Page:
My fondest memory of Mrs. Wilcox was when we started doing . . . the ‘oli’ about our place, Nanakuli and the mountains that surround it. When she got sick, she had come to the school, it wasn’t last year but the year before. She came and she didn’t want to just leave without the kids understanding what happened. She had a meeting after school, in the library. She came and so that day she talked about what happened, she also brought her wigs. You know, cause she had cut her hair, I thought that took a lot, for someone going through that type of thing. Even though it’s kind of sad it was touching. For her to be able to do that and share that with the kids. That same day she also requested that they do the ‘oli’ and that to me is something that is very near to my heart and to hers. But that day was something that sticks in my mind. So, the kids who came they just rallied around her and did the ‘oli’ proudly. That’s the fondest memory for me,” said Jewelynn Kirkland teacher in Auʻuliʻi program.

She and Melissa Scroggins (a former teacher) used to attend NHIS Band concerts and come and give me a lei after the concert. She and Melissa nicknamed me ‘bun bun’ and Christine would frequently say, ‘Hi my bun bun!’ Mrs. Wilcox worked extremely hard with her `Iokaha students in D building and she would stay late into the afternoon sometimes till 6:00 pm preparing lessons in her classroom. I would tell her, ‘Go home!’”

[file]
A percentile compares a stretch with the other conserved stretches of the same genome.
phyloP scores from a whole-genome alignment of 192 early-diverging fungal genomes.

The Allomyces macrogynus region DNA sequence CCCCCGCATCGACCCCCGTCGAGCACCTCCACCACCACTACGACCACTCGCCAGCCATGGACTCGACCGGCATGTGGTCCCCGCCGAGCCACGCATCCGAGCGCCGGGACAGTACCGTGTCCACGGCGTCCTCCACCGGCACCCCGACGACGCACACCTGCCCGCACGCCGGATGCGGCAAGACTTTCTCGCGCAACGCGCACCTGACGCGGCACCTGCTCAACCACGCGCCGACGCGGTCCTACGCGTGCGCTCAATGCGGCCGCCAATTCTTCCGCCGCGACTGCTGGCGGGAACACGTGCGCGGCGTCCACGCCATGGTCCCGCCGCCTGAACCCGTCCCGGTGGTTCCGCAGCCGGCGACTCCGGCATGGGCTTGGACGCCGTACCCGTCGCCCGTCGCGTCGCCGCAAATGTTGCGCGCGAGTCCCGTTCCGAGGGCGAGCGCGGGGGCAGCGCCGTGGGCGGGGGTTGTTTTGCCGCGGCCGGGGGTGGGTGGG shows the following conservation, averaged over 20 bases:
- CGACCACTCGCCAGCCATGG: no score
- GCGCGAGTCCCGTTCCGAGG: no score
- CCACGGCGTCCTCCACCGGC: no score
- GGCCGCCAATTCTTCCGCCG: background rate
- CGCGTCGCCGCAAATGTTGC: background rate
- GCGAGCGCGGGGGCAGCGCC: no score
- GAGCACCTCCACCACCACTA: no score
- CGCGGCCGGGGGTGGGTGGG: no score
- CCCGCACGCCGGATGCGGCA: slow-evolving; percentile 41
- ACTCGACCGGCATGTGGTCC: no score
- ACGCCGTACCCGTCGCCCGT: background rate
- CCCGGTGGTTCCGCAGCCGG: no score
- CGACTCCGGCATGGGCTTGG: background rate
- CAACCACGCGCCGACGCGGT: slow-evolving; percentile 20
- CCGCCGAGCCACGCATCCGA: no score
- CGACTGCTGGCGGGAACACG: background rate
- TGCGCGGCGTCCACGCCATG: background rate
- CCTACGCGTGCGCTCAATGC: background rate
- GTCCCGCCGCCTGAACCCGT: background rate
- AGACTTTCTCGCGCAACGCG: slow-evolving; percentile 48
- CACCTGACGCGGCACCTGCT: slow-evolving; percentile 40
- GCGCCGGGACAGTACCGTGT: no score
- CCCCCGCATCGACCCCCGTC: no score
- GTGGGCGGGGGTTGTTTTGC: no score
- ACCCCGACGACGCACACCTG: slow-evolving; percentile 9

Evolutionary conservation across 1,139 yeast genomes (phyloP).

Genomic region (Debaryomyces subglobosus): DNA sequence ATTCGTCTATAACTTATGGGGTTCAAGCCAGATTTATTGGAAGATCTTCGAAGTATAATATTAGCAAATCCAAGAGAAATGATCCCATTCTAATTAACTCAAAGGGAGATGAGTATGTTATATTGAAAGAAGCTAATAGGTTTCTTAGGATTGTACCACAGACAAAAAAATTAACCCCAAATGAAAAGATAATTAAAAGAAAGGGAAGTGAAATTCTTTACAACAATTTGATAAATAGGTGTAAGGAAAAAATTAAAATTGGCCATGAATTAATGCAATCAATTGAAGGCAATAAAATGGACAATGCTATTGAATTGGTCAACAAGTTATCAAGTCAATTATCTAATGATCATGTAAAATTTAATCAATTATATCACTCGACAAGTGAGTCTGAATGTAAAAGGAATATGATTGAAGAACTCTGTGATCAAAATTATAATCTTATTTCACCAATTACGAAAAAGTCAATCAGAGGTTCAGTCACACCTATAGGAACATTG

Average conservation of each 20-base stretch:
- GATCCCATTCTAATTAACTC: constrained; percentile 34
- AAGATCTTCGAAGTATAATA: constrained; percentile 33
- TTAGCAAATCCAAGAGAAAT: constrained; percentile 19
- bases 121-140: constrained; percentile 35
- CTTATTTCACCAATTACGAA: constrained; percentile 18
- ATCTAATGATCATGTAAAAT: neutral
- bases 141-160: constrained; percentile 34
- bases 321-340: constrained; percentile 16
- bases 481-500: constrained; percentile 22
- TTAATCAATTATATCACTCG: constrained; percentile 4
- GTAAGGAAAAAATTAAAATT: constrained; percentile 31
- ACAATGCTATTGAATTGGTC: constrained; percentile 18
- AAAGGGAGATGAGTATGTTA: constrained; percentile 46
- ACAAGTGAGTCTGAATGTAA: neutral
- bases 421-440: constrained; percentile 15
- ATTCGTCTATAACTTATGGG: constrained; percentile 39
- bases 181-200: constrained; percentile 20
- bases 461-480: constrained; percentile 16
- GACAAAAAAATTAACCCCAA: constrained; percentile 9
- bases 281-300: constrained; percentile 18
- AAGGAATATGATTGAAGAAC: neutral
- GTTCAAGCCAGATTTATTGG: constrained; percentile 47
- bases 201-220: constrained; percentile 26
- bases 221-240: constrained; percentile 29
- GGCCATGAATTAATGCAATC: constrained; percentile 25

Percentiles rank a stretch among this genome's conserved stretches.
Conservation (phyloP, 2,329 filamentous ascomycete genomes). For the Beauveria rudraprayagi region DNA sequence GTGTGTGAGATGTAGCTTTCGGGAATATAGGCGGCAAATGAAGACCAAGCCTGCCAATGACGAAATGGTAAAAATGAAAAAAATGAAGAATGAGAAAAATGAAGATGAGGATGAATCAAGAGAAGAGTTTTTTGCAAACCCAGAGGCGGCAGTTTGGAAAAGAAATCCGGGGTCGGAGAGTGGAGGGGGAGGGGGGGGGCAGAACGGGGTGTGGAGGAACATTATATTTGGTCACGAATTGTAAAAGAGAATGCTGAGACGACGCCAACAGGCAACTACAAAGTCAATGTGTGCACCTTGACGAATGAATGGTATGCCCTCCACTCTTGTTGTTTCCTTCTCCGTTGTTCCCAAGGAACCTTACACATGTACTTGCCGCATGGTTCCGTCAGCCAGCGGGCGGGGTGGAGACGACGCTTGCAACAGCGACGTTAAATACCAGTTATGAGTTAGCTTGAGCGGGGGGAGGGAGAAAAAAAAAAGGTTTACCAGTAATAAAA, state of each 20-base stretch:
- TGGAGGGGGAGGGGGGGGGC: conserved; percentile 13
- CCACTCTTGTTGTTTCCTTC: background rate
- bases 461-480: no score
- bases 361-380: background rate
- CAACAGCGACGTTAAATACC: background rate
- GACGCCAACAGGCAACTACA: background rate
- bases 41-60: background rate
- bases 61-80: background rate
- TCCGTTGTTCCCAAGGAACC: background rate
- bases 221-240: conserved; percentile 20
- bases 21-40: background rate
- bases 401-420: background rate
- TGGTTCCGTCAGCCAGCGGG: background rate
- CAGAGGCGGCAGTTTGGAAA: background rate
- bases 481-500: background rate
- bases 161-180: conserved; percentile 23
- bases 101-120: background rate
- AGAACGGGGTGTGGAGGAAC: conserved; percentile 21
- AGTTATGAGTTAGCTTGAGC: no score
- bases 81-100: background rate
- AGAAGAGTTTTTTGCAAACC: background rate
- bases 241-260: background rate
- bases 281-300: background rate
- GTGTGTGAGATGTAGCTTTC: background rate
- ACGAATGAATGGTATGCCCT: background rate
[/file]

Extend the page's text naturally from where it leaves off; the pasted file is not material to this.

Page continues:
— Randy Vause Chorus/Ukulele Teacher

“She and Melissa Scroggins (a former teacher) used to attend NHIS Band concerts and come and give me a lei after the concert. She and Melissa nicknamed me ‘bun bun’ and Christine would frequently say, ‘Hi my bun bun!’ Mrs. Wilcox worked extremely hard with her `Iokaha students in D building and she would stay late into the afternoon sometimes till 6:00 pm preparing lessons in her classroom. I would tell her, ‘Go home!’ She and her brother, with one of the `Iokaha groups that she taught in 2012, built a model canoe about 4 to 5 feet long in 2012 complete with pictures of her and the students on the canoe. It is currently displayed at the University of Hawai`i West O’ahu campus. Christine was an excellent English teacher and a great friend. She became a sister to me. She loved NHIS and taught me to not judge others so quickly. This is what I keep in my heart!” said Randy Vause Chorus/Ukulele Teacher.